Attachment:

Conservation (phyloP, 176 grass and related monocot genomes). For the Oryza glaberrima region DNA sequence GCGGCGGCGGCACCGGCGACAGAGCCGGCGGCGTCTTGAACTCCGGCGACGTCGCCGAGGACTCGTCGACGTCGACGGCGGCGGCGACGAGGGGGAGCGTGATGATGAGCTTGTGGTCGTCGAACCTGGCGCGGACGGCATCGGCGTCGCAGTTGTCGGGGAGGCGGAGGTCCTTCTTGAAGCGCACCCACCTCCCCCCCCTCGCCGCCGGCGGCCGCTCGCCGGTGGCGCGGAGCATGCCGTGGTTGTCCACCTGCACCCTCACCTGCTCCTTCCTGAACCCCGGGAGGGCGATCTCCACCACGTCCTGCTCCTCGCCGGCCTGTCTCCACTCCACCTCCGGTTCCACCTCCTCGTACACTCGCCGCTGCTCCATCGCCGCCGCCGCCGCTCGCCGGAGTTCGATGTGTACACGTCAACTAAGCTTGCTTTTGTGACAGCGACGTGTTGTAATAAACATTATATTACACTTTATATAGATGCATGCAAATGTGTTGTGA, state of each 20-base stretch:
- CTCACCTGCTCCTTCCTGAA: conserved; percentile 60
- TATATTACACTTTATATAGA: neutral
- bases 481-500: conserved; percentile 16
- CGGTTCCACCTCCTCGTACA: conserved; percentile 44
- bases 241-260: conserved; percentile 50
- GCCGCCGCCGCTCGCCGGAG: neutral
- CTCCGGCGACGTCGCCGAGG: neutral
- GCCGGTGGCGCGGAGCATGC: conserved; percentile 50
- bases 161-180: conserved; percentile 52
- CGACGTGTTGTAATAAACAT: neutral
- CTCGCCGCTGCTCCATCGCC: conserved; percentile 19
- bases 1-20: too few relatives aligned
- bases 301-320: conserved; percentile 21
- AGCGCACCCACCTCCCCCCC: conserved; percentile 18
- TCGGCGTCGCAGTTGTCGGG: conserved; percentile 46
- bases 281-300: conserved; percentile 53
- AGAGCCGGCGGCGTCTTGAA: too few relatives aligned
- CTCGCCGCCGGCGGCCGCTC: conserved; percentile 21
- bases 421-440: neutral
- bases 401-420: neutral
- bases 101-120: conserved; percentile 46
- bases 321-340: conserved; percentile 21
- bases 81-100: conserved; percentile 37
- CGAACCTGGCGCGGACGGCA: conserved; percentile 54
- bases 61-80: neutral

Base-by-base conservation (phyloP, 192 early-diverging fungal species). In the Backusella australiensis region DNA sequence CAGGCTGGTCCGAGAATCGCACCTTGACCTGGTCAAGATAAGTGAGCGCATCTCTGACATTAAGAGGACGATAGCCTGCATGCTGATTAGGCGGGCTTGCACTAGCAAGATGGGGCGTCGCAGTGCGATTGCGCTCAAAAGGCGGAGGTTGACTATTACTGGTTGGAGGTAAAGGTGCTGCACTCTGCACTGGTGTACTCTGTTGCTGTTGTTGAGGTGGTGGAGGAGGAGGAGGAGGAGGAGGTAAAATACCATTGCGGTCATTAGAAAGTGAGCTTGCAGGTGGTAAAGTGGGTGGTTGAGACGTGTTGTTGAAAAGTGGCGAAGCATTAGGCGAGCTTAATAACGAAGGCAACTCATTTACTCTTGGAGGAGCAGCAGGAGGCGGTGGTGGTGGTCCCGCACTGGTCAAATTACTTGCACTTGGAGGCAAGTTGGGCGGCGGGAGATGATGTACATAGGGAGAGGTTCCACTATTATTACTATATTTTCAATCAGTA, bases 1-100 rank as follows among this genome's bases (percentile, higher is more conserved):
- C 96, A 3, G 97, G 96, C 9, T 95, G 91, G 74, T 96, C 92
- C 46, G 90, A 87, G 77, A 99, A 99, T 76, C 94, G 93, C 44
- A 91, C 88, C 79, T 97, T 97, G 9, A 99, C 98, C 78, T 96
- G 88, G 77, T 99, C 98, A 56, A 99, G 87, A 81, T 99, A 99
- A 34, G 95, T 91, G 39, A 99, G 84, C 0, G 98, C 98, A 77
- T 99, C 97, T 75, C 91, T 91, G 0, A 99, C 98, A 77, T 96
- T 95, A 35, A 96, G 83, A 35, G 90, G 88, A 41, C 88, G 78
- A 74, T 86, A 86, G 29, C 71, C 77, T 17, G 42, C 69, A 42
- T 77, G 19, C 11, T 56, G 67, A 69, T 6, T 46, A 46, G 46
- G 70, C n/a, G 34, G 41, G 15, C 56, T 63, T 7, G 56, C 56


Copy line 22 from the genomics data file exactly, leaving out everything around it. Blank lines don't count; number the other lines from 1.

- bases 101-120: conserved; percentile 46